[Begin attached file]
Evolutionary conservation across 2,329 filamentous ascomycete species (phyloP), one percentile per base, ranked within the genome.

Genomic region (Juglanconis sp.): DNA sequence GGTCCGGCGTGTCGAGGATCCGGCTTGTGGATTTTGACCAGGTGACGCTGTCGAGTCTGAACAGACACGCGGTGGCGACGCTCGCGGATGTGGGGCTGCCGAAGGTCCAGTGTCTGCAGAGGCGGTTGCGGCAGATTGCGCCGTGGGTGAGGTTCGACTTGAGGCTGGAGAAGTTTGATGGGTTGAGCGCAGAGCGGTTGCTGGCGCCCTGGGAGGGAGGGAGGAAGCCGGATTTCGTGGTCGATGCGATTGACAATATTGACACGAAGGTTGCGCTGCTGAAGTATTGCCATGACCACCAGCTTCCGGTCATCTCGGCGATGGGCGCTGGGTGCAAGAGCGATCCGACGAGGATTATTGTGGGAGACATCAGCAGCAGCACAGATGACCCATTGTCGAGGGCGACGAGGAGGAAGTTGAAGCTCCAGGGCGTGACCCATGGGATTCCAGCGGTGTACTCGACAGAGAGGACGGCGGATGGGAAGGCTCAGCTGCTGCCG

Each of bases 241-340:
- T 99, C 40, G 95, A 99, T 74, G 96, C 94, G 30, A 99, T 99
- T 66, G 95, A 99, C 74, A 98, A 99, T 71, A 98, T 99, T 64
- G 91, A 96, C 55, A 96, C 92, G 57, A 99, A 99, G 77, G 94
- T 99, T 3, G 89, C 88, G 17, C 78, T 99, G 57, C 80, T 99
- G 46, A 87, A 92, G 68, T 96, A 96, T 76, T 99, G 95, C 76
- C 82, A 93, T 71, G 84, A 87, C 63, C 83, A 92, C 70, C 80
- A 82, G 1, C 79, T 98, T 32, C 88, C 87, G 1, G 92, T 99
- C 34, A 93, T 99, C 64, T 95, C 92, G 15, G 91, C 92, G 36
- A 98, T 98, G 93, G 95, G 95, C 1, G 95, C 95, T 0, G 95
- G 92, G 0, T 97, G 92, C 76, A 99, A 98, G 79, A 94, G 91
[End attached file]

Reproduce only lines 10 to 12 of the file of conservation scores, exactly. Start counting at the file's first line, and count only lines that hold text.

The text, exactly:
- A 82, G 1, C 79, T 98, T 32, C 88, C 87, G 1, G 92, T 99
- C 34, A 93, T 99, C 64, T 95, C 92, G 15, G 91, C 92, G 36
- A 98, T 98, G 93, G 95, G 95, C 1, G 95, C 95, T 0, G 95